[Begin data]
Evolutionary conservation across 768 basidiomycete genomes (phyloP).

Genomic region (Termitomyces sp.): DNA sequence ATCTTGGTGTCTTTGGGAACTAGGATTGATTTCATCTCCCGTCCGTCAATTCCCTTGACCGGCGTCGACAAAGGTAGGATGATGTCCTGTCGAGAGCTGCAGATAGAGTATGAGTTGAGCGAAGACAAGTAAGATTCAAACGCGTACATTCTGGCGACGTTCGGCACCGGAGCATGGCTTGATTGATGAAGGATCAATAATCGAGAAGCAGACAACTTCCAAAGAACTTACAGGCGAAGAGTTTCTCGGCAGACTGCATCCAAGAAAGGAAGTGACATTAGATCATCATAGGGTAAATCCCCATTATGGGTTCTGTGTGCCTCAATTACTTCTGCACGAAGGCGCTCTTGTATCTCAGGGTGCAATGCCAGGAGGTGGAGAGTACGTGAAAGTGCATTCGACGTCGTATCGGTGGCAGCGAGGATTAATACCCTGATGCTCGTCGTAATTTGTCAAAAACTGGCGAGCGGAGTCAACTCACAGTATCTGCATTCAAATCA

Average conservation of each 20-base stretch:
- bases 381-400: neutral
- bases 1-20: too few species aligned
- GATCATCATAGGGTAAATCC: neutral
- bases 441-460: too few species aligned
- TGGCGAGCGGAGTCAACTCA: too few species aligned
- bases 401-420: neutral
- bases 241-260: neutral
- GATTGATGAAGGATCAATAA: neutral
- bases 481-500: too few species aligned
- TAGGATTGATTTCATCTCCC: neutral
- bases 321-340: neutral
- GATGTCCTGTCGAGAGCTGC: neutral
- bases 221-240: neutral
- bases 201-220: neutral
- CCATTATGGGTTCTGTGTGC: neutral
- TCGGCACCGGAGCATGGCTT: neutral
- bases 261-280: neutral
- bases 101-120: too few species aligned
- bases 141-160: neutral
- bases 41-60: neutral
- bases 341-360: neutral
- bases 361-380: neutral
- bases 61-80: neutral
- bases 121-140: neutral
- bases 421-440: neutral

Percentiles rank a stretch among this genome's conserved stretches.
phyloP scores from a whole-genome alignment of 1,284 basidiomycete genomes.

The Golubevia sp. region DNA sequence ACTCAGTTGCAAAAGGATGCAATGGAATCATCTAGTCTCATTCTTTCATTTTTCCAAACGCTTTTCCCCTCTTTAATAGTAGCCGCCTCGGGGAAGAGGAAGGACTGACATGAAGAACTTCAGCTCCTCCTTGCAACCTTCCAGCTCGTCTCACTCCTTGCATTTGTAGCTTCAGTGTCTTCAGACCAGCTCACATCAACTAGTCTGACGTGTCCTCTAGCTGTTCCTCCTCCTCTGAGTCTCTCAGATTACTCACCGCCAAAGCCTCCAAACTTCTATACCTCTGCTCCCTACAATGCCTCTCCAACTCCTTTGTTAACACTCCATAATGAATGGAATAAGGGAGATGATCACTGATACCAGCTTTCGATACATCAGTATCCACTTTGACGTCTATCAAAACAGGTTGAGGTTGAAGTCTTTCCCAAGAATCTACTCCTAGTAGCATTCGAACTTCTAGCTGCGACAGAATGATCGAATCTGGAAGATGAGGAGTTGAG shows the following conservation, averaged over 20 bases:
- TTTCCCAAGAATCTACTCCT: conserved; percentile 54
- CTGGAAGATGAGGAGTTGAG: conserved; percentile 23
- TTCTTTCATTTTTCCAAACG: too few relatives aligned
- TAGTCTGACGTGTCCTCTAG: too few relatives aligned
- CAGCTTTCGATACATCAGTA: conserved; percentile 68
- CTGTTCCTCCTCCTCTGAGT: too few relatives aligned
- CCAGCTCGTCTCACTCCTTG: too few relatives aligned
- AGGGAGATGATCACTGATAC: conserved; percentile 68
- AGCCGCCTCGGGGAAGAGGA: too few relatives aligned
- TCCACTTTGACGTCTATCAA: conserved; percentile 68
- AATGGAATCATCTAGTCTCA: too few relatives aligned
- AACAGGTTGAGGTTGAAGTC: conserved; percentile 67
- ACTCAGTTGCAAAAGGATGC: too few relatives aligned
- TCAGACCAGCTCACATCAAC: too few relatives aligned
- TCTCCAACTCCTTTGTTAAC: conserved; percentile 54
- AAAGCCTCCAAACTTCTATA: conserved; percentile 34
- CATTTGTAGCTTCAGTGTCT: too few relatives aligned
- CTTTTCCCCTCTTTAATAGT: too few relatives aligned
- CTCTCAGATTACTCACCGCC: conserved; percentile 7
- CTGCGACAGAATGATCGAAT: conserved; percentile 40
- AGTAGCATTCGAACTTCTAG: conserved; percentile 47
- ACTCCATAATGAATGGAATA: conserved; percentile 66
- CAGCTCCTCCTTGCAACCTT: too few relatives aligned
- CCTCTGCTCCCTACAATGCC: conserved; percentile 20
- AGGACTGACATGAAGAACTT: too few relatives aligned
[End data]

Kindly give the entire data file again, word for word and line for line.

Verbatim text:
Evolutionary conservation across 768 basidiomycete genomes (phyloP).

Genomic region (Termitomyces sp.): DNA sequence ATCTTGGTGTCTTTGGGAACTAGGATTGATTTCATCTCCCGTCCGTCAATTCCCTTGACCGGCGTCGACAAAGGTAGGATGATGTCCTGTCGAGAGCTGCAGATAGAGTATGAGTTGAGCGAAGACAAGTAAGATTCAAACGCGTACATTCTGGCGACGTTCGGCACCGGAGCATGGCTTGATTGATGAAGGATCAATAATCGAGAAGCAGACAACTTCCAAAGAACTTACAGGCGAAGAGTTTCTCGGCAGACTGCATCCAAGAAAGGAAGTGACATTAGATCATCATAGGGTAAATCCCCATTATGGGTTCTGTGTGCCTCAATTACTTCTGCACGAAGGCGCTCTTGTATCTCAGGGTGCAATGCCAGGAGGTGGAGAGTACGTGAAAGTGCATTCGACGTCGTATCGGTGGCAGCGAGGATTAATACCCTGATGCTCGTCGTAATTTGTCAAAAACTGGCGAGCGGAGTCAACTCACAGTATCTGCATTCAAATCA

Average conservation of each 20-base stretch:
- bases 381-400: neutral
- bases 1-20: too few species aligned
- GATCATCATAGGGTAAATCC: neutral
- bases 441-460: too few species aligned
- TGGCGAGCGGAGTCAACTCA: too few species aligned
- bases 401-420: neutral
- bases 241-260: neutral
- GATTGATGAAGGATCAATAA: neutral
- bases 481-500: too few species aligned
- TAGGATTGATTTCATCTCCC: neutral
- bases 321-340: neutral
- GATGTCCTGTCGAGAGCTGC: neutral
- bases 221-240: neutral
- bases 201-220: neutral
- CCATTATGGGTTCTGTGTGC: neutral
- TCGGCACCGGAGCATGGCTT: neutral
- bases 261-280: neutral
- bases 101-120: too few species aligned
- bases 141-160: neutral
- bases 41-60: neutral
- bases 341-360: neutral
- bases 361-380: neutral
- bases 61-80: neutral
- bases 121-140: neutral
- bases 421-440: neutral

Percentiles rank a stretch among this genome's conserved stretches.
phyloP scores from a whole-genome alignment of 1,284 basidiomycete genomes.

The Golubevia sp. region DNA sequence ACTCAGTTGCAAAAGGATGCAATGGAATCATCTAGTCTCATTCTTTCATTTTTCCAAACGCTTTTCCCCTCTTTAATAGTAGCCGCCTCGGGGAAGAGGAAGGACTGACATGAAGAACTTCAGCTCCTCCTTGCAACCTTCCAGCTCGTCTCACTCCTTGCATTTGTAGCTTCAGTGTCTTCAGACCAGCTCACATCAACTAGTCTGACGTGTCCTCTAGCTGTTCCTCCTCCTCTGAGTCTCTCAGATTACTCACCGCCAAAGCCTCCAAACTTCTATACCTCTGCTCCCTACAATGCCTCTCCAACTCCTTTGTTAACACTCCATAATGAATGGAATAAGGGAGATGATCACTGATACCAGCTTTCGATACATCAGTATCCACTTTGACGTCTATCAAAACAGGTTGAGGTTGAAGTCTTTCCCAAGAATCTACTCCTAGTAGCATTCGAACTTCTAGCTGCGACAGAATGATCGAATCTGGAAGATGAGGAGTTGAG shows the following conservation, averaged over 20 bases:
- TTTCCCAAGAATCTACTCCT: conserved; percentile 54
- CTGGAAGATGAGGAGTTGAG: conserved; percentile 23
- TTCTTTCATTTTTCCAAACG: too few relatives aligned
- TAGTCTGACGTGTCCTCTAG: too few relatives aligned
- CAGCTTTCGATACATCAGTA: conserved; percentile 68
- CTGTTCCTCCTCCTCTGAGT: too few relatives aligned
- CCAGCTCGTCTCACTCCTTG: too few relatives aligned
- AGGGAGATGATCACTGATAC: conserved; percentile 68
- AGCCGCCTCGGGGAAGAGGA: too few relatives aligned
- TCCACTTTGACGTCTATCAA: conserved; percentile 68
- AATGGAATCATCTAGTCTCA: too few relatives aligned
- AACAGGTTGAGGTTGAAGTC: conserved; percentile 67
- ACTCAGTTGCAAAAGGATGC: too few relatives aligned
- TCAGACCAGCTCACATCAAC: too few relatives aligned
- TCTCCAACTCCTTTGTTAAC: conserved; percentile 54
- AAAGCCTCCAAACTTCTATA: conserved; percentile 34
- CATTTGTAGCTTCAGTGTCT: too few relatives aligned
- CTTTTCCCCTCTTTAATAGT: too few relatives aligned
- CTCTCAGATTACTCACCGCC: conserved; percentile 7
- CTGCGACAGAATGATCGAAT: conserved; percentile 40
- AGTAGCATTCGAACTTCTAG: conserved; percentile 47
- ACTCCATAATGAATGGAATA: conserved; percentile 66
- CAGCTCCTCCTTGCAACCTT: too few relatives aligned
- CCTCTGCTCCCTACAATGCC: conserved; percentile 20
- AGGACTGACATGAAGAACTT: too few relatives aligned